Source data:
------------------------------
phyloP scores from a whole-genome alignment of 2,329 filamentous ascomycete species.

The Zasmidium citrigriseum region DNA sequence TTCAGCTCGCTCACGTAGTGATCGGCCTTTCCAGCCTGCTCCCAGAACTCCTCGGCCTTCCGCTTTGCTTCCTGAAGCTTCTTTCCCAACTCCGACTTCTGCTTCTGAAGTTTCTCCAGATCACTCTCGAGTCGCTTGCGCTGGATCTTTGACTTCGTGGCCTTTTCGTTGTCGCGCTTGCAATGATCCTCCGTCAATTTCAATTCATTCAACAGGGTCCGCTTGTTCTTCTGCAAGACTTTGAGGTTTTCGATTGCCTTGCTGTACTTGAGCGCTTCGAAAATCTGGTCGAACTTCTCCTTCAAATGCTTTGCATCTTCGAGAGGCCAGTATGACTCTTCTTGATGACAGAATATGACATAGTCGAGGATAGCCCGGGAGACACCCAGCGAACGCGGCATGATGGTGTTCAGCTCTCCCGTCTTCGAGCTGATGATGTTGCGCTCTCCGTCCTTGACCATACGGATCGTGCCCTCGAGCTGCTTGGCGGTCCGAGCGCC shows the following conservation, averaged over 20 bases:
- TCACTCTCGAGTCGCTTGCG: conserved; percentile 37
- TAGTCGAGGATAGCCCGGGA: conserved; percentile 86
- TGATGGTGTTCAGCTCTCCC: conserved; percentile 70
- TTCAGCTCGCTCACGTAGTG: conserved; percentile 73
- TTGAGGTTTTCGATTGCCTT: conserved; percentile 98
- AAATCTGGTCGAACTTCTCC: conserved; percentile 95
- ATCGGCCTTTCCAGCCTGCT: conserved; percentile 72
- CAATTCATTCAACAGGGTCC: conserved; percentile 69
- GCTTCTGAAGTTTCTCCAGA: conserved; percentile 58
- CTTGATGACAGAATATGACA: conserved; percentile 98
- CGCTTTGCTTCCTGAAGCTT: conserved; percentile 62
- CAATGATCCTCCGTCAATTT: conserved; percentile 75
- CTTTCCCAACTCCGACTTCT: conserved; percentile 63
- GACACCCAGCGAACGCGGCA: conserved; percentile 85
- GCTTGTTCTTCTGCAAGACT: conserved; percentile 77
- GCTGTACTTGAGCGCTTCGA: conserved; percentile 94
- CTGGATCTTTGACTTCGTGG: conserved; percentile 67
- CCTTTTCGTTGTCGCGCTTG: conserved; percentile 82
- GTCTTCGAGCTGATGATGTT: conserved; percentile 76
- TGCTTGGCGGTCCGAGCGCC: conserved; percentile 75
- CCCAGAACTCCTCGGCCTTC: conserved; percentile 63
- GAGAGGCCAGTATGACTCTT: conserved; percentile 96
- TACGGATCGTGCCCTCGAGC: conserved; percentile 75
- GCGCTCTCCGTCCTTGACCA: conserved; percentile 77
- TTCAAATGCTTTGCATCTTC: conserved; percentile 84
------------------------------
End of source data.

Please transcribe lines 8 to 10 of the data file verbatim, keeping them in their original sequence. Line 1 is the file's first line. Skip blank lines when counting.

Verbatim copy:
- AAATCTGGTCGAACTTCTCC: conserved; percentile 95
- ATCGGCCTTTCCAGCCTGCT: conserved; percentile 72
- CAATTCATTCAACAGGGTCC: conserved; percentile 69